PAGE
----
What Third Hand Should Bid When Second Hand Has Declared

This situation involves so many possibilities that it is hard to cover

it with fixed rules.

The Third Hand in this position should reason in very much the same

manner as the Second Hand, after the Dealer has made a declaration

showing strength.[11] There is this distinct difference, however: in the

case of the Second Hand, he only knows that the Dealer has sufficient

strength to declare, and is without any means, other than the doctrine

of chances, of estimating the strength of his partner's hand. The Third

Hand, however, in the situation under consideration, is not only

advised that one adversary has sufficient strength to declare, but also

knows whether his partner's cards justify an initial bid. When the

Dealer has shown strength, he can be counted upon for at least the

minimum that his bid has evidenced; when he has called "one Spade," it

would not be wise to expect him to win more than one trick.

The Third Hand should consider these features of the situation, and

satisfy himself, when his partner has not shown strength, that he is

taking a wise risk in bidding over an adverse declaration. To justify a

call of No-trump over a Trump, he should either have the declared suit

stopped twice or, if it be stopped but once, he should also have solid

Clubs or Diamonds. When the Dealer has declared Hearts or Royals, and

the Second Hand made a higher suit call, it is, as a rule, wiser for

the Third Hand to advance his partner's declaration than to venture a

No-trump unless he have the adverse suit stopped twice.

When the Dealer has bid No-trump and the Second Hand two of any suit,

the Third Hand should not bid two No-trump unless he have the declared

suit stopped and at least one other trick. Without the declared suit

stopped, he should not bid two No-trump unless his hand be so strong

that he can figure with almost positive certainty that the No-trump bid

of his partner could not have been made without the adverse suit being

stopped. When in doubt, under such conditions, as to the advisability

of either bidding two No-trumps or some suit, the latter policy is

generally the safer.

When the Dealer has called No-trump and the Second Hand two of a suit,

the Third Hand must realize that his partner has already been taken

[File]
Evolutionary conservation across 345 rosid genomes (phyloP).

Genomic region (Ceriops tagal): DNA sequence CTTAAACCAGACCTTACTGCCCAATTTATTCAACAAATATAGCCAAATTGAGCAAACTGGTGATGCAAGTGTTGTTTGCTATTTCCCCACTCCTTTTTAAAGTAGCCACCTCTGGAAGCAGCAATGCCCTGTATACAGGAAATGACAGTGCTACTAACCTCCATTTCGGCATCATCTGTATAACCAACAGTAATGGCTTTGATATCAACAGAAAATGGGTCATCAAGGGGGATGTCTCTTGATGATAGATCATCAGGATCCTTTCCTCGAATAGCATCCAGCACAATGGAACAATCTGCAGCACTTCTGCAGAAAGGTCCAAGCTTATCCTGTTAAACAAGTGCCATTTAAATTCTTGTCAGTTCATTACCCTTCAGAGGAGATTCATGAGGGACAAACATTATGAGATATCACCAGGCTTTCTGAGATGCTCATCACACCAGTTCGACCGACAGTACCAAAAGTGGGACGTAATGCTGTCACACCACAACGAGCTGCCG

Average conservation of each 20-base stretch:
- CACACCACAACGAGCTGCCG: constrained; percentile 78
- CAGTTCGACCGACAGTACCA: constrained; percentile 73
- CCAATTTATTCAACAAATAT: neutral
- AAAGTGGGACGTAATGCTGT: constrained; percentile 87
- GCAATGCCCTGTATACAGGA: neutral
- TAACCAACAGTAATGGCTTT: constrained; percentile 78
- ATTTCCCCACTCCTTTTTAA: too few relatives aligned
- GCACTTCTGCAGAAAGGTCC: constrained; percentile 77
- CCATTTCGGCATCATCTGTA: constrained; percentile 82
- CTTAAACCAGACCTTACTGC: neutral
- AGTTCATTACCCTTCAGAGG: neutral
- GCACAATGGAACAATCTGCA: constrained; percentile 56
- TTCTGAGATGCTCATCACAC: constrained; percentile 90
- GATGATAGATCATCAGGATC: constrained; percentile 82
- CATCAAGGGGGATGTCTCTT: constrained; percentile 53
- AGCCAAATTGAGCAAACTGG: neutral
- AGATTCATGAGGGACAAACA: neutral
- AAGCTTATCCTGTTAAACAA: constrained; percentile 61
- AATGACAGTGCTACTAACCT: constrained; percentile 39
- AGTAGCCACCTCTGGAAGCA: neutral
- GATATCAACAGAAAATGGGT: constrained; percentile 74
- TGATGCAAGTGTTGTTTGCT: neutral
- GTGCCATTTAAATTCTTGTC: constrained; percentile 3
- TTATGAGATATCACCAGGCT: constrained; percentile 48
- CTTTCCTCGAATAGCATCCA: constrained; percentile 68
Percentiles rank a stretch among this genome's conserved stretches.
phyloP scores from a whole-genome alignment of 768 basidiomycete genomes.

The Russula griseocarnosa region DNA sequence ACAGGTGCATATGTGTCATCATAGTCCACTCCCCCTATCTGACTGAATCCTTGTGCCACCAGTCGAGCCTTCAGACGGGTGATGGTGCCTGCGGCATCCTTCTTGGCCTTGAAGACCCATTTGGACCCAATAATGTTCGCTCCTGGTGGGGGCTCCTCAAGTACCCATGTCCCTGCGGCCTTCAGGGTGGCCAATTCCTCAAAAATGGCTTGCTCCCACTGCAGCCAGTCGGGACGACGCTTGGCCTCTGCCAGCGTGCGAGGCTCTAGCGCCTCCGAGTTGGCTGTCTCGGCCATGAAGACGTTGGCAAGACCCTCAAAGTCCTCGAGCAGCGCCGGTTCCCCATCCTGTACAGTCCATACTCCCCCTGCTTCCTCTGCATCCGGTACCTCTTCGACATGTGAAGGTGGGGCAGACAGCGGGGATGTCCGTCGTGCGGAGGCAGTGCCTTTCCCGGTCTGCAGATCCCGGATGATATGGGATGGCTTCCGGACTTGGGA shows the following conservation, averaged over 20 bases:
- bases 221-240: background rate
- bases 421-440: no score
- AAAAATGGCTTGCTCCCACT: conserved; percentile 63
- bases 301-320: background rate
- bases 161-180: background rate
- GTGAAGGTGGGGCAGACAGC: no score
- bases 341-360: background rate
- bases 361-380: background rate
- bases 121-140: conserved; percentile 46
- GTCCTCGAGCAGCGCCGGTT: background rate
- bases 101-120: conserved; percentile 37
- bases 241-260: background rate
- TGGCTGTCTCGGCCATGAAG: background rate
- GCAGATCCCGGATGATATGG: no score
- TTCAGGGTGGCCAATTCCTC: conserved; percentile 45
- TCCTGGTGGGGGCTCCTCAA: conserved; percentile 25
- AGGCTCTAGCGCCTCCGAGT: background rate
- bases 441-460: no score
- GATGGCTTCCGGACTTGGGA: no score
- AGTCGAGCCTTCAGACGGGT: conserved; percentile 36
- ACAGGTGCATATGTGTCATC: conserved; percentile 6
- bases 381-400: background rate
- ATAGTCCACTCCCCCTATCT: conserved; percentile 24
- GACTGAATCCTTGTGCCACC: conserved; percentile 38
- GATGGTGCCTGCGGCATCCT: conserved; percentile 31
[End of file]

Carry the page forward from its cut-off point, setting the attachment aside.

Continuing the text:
out, and therefore, under no circumstances, should he bid in this

situation, except for the purpose of showing strength; or with the

conviction that, aided by his partner's No-trump, he can fulfil the

contract he is proposing. For example, Dealer bids one No-trump; Second

Hand, two Royals; Third Hand holds six Hearts, headed by the Knave,

without another trick. Under these conditions, a Heart bid would be

most misleading, and probably most damaging. The Dealer may not be able

to help the Heart declaration, and he may very properly be encouraged

by it to believe that the Third Hand has considerable strength,

especially in Hearts, but is very weak in Spades. If, in consequence of

this supposed information, he return to his No-trump declaration, or

double an adverse three Royals, the result is apt to be extremely


The Third Hand must distinguish this case carefully from the situation

in which the Dealer has bid one No-trump and the Second Hand passed.

With the combination mentioned, he should then, of course, most

unhesitatingly take out his partner by bidding two Hearts; that bid,

under such circumstances, not showing strength.

Another situation that arises more frequently than would be supposed,

and the advantage of which it is most important for the Third Hand to

grasp, is when the Dealer has bid No-trump; the Second Hand, two of a

suit; and the Third Hand, without the adverse suit stopped, holds great

strength in Clubs, with such a hand that he desires his partner to go

to two No-trumps; provided he have the adversaries' suit stopped. The

bid of three Clubs does not increase the No-trump commitment which the

partner is obliged to make, and is much safer than for the Third Hand

to bid two No-trumps without the adverse suit stopped. It is a

suggestion to the partner to bid two No-trumps, provided he can take

care of the suit which the Second Hand has declared.

Wellington What To Do When The Partner Is Doubled facebooktwittergoogle_plusredditpinterestlinkedinmail